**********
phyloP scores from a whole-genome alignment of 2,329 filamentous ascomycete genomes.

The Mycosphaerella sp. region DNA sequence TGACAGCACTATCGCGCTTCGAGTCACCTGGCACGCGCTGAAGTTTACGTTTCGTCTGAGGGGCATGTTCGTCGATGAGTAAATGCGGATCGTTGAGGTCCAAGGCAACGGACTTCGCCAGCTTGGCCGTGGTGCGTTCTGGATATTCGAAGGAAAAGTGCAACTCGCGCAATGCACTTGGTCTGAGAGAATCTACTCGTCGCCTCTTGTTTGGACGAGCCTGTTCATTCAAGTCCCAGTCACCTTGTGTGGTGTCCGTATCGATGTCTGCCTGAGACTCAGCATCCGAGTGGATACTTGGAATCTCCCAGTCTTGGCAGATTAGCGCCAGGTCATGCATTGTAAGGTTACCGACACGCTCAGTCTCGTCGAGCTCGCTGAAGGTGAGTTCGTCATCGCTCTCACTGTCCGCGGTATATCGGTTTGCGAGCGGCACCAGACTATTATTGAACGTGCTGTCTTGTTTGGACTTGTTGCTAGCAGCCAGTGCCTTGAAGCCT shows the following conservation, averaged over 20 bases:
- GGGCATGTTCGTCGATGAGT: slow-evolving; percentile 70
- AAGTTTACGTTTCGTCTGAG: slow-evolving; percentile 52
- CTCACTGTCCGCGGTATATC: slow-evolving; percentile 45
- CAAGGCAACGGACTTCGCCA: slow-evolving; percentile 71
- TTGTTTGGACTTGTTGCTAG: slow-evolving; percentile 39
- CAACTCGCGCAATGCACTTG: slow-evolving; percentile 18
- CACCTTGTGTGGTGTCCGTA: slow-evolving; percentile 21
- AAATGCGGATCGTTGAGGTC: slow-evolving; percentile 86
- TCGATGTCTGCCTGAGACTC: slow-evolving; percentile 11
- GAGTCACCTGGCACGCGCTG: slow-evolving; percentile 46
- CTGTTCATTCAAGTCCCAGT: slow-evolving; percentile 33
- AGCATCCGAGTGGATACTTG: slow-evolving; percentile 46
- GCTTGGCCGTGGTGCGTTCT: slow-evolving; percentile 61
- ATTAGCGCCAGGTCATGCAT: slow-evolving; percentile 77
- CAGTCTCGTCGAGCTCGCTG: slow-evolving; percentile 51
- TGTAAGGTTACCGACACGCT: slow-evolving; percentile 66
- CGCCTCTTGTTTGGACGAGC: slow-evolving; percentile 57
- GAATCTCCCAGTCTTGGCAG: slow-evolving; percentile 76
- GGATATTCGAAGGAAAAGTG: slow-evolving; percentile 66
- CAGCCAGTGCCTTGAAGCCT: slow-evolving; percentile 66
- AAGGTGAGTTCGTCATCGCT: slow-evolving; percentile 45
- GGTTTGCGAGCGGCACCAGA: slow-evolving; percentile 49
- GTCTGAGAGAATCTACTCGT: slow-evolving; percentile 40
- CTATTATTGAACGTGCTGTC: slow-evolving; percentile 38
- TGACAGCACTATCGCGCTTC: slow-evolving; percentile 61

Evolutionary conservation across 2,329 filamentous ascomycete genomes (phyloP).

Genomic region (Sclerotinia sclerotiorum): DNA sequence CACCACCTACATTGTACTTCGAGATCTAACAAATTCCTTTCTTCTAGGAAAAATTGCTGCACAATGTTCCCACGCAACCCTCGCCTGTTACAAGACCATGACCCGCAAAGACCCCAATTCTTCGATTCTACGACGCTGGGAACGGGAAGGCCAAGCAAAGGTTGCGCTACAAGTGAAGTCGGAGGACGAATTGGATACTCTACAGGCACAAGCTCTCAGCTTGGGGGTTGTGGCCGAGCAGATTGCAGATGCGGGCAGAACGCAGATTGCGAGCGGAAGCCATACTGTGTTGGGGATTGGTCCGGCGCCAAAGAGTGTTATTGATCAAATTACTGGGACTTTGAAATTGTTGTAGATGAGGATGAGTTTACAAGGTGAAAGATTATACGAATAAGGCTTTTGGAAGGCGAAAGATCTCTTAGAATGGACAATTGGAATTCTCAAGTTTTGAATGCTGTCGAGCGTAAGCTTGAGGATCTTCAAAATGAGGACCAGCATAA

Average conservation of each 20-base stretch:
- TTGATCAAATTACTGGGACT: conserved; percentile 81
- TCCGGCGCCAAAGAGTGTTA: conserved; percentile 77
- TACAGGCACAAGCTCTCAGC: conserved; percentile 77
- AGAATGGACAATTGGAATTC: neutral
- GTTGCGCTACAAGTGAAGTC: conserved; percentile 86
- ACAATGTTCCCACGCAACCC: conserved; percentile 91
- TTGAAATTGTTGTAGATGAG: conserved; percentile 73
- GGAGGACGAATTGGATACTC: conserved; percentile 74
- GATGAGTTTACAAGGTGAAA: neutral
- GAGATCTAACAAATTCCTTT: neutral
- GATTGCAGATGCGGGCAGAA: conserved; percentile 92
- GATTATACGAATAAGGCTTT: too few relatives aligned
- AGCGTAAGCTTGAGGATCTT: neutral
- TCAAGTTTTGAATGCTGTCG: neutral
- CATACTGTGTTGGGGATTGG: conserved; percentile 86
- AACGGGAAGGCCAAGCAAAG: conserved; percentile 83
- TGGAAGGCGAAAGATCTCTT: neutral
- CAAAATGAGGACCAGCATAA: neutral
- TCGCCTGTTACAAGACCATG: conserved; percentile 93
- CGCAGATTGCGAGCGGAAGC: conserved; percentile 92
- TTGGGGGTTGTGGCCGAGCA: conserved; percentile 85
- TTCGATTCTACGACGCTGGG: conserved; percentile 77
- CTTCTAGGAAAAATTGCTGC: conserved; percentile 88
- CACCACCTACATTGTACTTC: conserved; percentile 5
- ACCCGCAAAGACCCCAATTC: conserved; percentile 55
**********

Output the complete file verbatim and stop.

phyloP scores from a whole-genome alignment of 2,329 filamentous ascomycete genomes.

The Mycosphaerella sp. region DNA sequence TGACAGCACTATCGCGCTTCGAGTCACCTGGCACGCGCTGAAGTTTACGTTTCGTCTGAGGGGCATGTTCGTCGATGAGTAAATGCGGATCGTTGAGGTCCAAGGCAACGGACTTCGCCAGCTTGGCCGTGGTGCGTTCTGGATATTCGAAGGAAAAGTGCAACTCGCGCAATGCACTTGGTCTGAGAGAATCTACTCGTCGCCTCTTGTTTGGACGAGCCTGTTCATTCAAGTCCCAGTCACCTTGTGTGGTGTCCGTATCGATGTCTGCCTGAGACTCAGCATCCGAGTGGATACTTGGAATCTCCCAGTCTTGGCAGATTAGCGCCAGGTCATGCATTGTAAGGTTACCGACACGCTCAGTCTCGTCGAGCTCGCTGAAGGTGAGTTCGTCATCGCTCTCACTGTCCGCGGTATATCGGTTTGCGAGCGGCACCAGACTATTATTGAACGTGCTGTCTTGTTTGGACTTGTTGCTAGCAGCCAGTGCCTTGAAGCCT shows the following conservation, averaged over 20 bases:
- GGGCATGTTCGTCGATGAGT: slow-evolving; percentile 70
- AAGTTTACGTTTCGTCTGAG: slow-evolving; percentile 52
- CTCACTGTCCGCGGTATATC: slow-evolving; percentile 45
- CAAGGCAACGGACTTCGCCA: slow-evolving; percentile 71
- TTGTTTGGACTTGTTGCTAG: slow-evolving; percentile 39
- CAACTCGCGCAATGCACTTG: slow-evolving; percentile 18
- CACCTTGTGTGGTGTCCGTA: slow-evolving; percentile 21
- AAATGCGGATCGTTGAGGTC: slow-evolving; percentile 86
- TCGATGTCTGCCTGAGACTC: slow-evolving; percentile 11
- GAGTCACCTGGCACGCGCTG: slow-evolving; percentile 46
- CTGTTCATTCAAGTCCCAGT: slow-evolving; percentile 33
- AGCATCCGAGTGGATACTTG: slow-evolving; percentile 46
- GCTTGGCCGTGGTGCGTTCT: slow-evolving; percentile 61
- ATTAGCGCCAGGTCATGCAT: slow-evolving; percentile 77
- CAGTCTCGTCGAGCTCGCTG: slow-evolving; percentile 51
- TGTAAGGTTACCGACACGCT: slow-evolving; percentile 66
- CGCCTCTTGTTTGGACGAGC: slow-evolving; percentile 57
- GAATCTCCCAGTCTTGGCAG: slow-evolving; percentile 76
- GGATATTCGAAGGAAAAGTG: slow-evolving; percentile 66
- CAGCCAGTGCCTTGAAGCCT: slow-evolving; percentile 66
- AAGGTGAGTTCGTCATCGCT: slow-evolving; percentile 45
- GGTTTGCGAGCGGCACCAGA: slow-evolving; percentile 49
- GTCTGAGAGAATCTACTCGT: slow-evolving; percentile 40
- CTATTATTGAACGTGCTGTC: slow-evolving; percentile 38
- TGACAGCACTATCGCGCTTC: slow-evolving; percentile 61

Evolutionary conservation across 2,329 filamentous ascomycete genomes (phyloP).

Genomic region (Sclerotinia sclerotiorum): DNA sequence CACCACCTACATTGTACTTCGAGATCTAACAAATTCCTTTCTTCTAGGAAAAATTGCTGCACAATGTTCCCACGCAACCCTCGCCTGTTACAAGACCATGACCCGCAAAGACCCCAATTCTTCGATTCTACGACGCTGGGAACGGGAAGGCCAAGCAAAGGTTGCGCTACAAGTGAAGTCGGAGGACGAATTGGATACTCTACAGGCACAAGCTCTCAGCTTGGGGGTTGTGGCCGAGCAGATTGCAGATGCGGGCAGAACGCAGATTGCGAGCGGAAGCCATACTGTGTTGGGGATTGGTCCGGCGCCAAAGAGTGTTATTGATCAAATTACTGGGACTTTGAAATTGTTGTAGATGAGGATGAGTTTACAAGGTGAAAGATTATACGAATAAGGCTTTTGGAAGGCGAAAGATCTCTTAGAATGGACAATTGGAATTCTCAAGTTTTGAATGCTGTCGAGCGTAAGCTTGAGGATCTTCAAAATGAGGACCAGCATAA

Average conservation of each 20-base stretch:
- TTGATCAAATTACTGGGACT: conserved; percentile 81
- TCCGGCGCCAAAGAGTGTTA: conserved; percentile 77
- TACAGGCACAAGCTCTCAGC: conserved; percentile 77
- AGAATGGACAATTGGAATTC: neutral
- GTTGCGCTACAAGTGAAGTC: conserved; percentile 86
- ACAATGTTCCCACGCAACCC: conserved; percentile 91
- TTGAAATTGTTGTAGATGAG: conserved; percentile 73
- GGAGGACGAATTGGATACTC: conserved; percentile 74
- GATGAGTTTACAAGGTGAAA: neutral
- GAGATCTAACAAATTCCTTT: neutral
- GATTGCAGATGCGGGCAGAA: conserved; percentile 92
- GATTATACGAATAAGGCTTT: too few relatives aligned
- AGCGTAAGCTTGAGGATCTT: neutral
- TCAAGTTTTGAATGCTGTCG: neutral
- CATACTGTGTTGGGGATTGG: conserved; percentile 86
- AACGGGAAGGCCAAGCAAAG: conserved; percentile 83
- TGGAAGGCGAAAGATCTCTT: neutral
- CAAAATGAGGACCAGCATAA: neutral
- TCGCCTGTTACAAGACCATG: conserved; percentile 93
- CGCAGATTGCGAGCGGAAGC: conserved; percentile 92
- TTGGGGGTTGTGGCCGAGCA: conserved; percentile 85
- TTCGATTCTACGACGCTGGG: conserved; percentile 77
- CTTCTAGGAAAAATTGCTGC: conserved; percentile 88
- CACCACCTACATTGTACTTC: conserved; percentile 5
- ACCCGCAAAGACCCCAATTC: conserved; percentile 55